UBC is currently piloting a community based Work-Learn program. In the new program, UBC gives funding to organizations to hire equity-deserving undergraduate students. This year, five to ten NFPs are taking part in the pilot.    

UBC’s Centre for Community Engaged Learning incorporates student learning into community projects. They will work with you to develop a pertinent program or initiative, and then find a way to integrate it into course-work. 

Finally, UBC CareersOnline is a free job and volunteer board that thousands of students and alumni have access to. Hot tip: Late spring is a great time to post a job or volunteer opportunity as students have just started their summer breaks.   

Q: What other resources are available to NFPs at UBC?  

So much we could go on forever. The Community Scholars Program (CSP) provides BC non-profits and charitable organizations with free access to academic journals and research. If you’re looking for research to cite in your grant applications, there are dedicated CSP librarians that can help you. 

The Downtown Eastside Research Access Portal, developed by the UBC Learning Exchange (an amazing community learning hub in Vancouver’s DTES) and UBC Libraries, provides free access to research and research-related materials relevant to the DTES.  

UBC is also home to a vibrant arts and culture district, gardens, and an active farm that are all open to exploring partnerships and collaborations.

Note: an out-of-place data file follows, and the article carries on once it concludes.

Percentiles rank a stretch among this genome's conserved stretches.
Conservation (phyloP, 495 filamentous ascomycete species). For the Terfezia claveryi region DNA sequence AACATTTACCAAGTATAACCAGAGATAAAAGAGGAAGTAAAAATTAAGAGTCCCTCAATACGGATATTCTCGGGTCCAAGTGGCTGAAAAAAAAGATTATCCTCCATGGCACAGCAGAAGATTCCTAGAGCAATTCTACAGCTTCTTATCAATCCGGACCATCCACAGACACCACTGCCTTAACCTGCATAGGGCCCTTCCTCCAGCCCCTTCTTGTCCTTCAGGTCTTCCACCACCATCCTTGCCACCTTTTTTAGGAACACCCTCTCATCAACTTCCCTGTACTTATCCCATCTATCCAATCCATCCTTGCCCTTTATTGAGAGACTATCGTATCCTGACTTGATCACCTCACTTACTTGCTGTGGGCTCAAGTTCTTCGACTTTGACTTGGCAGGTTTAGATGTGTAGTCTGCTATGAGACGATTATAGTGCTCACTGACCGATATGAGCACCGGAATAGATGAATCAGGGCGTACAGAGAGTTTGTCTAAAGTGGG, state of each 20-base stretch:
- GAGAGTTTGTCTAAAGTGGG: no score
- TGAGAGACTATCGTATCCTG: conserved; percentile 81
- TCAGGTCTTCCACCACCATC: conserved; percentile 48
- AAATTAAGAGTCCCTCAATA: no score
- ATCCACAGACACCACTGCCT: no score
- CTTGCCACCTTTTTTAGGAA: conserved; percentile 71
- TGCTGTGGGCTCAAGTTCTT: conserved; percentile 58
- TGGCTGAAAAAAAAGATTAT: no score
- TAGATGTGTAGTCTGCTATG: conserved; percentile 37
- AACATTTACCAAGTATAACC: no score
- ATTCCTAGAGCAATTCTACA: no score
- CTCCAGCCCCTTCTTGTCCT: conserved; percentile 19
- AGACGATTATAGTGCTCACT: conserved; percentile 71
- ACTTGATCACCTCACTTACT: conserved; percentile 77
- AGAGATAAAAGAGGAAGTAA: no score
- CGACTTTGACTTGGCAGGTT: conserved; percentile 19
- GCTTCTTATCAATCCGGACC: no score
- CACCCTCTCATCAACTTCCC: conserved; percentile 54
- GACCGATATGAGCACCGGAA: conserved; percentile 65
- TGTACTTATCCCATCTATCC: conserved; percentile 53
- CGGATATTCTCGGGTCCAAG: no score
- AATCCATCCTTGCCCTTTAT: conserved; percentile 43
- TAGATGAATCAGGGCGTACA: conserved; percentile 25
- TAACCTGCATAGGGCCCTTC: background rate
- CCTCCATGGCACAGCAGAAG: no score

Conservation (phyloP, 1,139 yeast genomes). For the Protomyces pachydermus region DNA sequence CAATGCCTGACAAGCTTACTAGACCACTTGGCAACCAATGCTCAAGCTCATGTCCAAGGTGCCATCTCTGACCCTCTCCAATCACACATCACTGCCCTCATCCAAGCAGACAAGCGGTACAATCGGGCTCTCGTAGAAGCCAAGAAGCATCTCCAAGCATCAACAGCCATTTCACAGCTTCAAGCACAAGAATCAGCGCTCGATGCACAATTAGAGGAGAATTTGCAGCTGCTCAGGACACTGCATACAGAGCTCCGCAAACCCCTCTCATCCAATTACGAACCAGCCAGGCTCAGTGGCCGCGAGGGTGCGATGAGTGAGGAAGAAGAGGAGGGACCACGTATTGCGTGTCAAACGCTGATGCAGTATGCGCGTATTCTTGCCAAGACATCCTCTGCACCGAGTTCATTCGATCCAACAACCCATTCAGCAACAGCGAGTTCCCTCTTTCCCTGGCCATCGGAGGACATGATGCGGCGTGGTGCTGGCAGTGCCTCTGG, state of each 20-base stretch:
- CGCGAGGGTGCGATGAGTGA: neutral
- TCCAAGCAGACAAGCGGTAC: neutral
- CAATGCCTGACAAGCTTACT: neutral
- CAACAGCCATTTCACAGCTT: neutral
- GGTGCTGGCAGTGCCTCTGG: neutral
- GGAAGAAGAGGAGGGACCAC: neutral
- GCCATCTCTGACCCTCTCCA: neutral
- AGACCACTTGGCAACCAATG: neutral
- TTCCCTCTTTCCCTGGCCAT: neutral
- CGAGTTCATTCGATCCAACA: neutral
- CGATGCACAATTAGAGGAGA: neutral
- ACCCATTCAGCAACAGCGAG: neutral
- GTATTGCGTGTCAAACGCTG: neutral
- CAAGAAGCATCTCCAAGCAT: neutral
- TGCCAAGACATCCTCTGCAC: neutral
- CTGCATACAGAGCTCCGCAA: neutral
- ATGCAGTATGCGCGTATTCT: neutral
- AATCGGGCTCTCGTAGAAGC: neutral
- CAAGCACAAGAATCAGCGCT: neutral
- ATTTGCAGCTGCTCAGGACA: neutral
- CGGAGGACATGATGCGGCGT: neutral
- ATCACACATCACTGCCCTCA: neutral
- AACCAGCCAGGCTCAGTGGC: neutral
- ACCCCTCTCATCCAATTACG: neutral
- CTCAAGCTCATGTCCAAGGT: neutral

Lastly, it would be remiss of us to not mention opportunities to learn. UBC is a contributing partner to EdX, a huge collection of open, online courses and programs taught by university professors, online, at no or little cost. UBC also offers continuing education courses, aimed at working professionals.  


Universities work at a different pace and annual cycle than the NFP sector and it can be challenging to perfectly align everyone’s needs and objectives. That said, every day, people on and off-campus work together on joint initiatives that benefit both communities and universities. The first steps are to connect, listen, and get to know one another — just as you would with any new relationship. 

Whether it is engaged research, experiential learning, planning and policy development, educational programming, dialogue projects, or workshops — our impact grows when we work together. 

Connect with the UBC Community Partner Help Desk to start exploring opportunities to collaborate on your initiatives.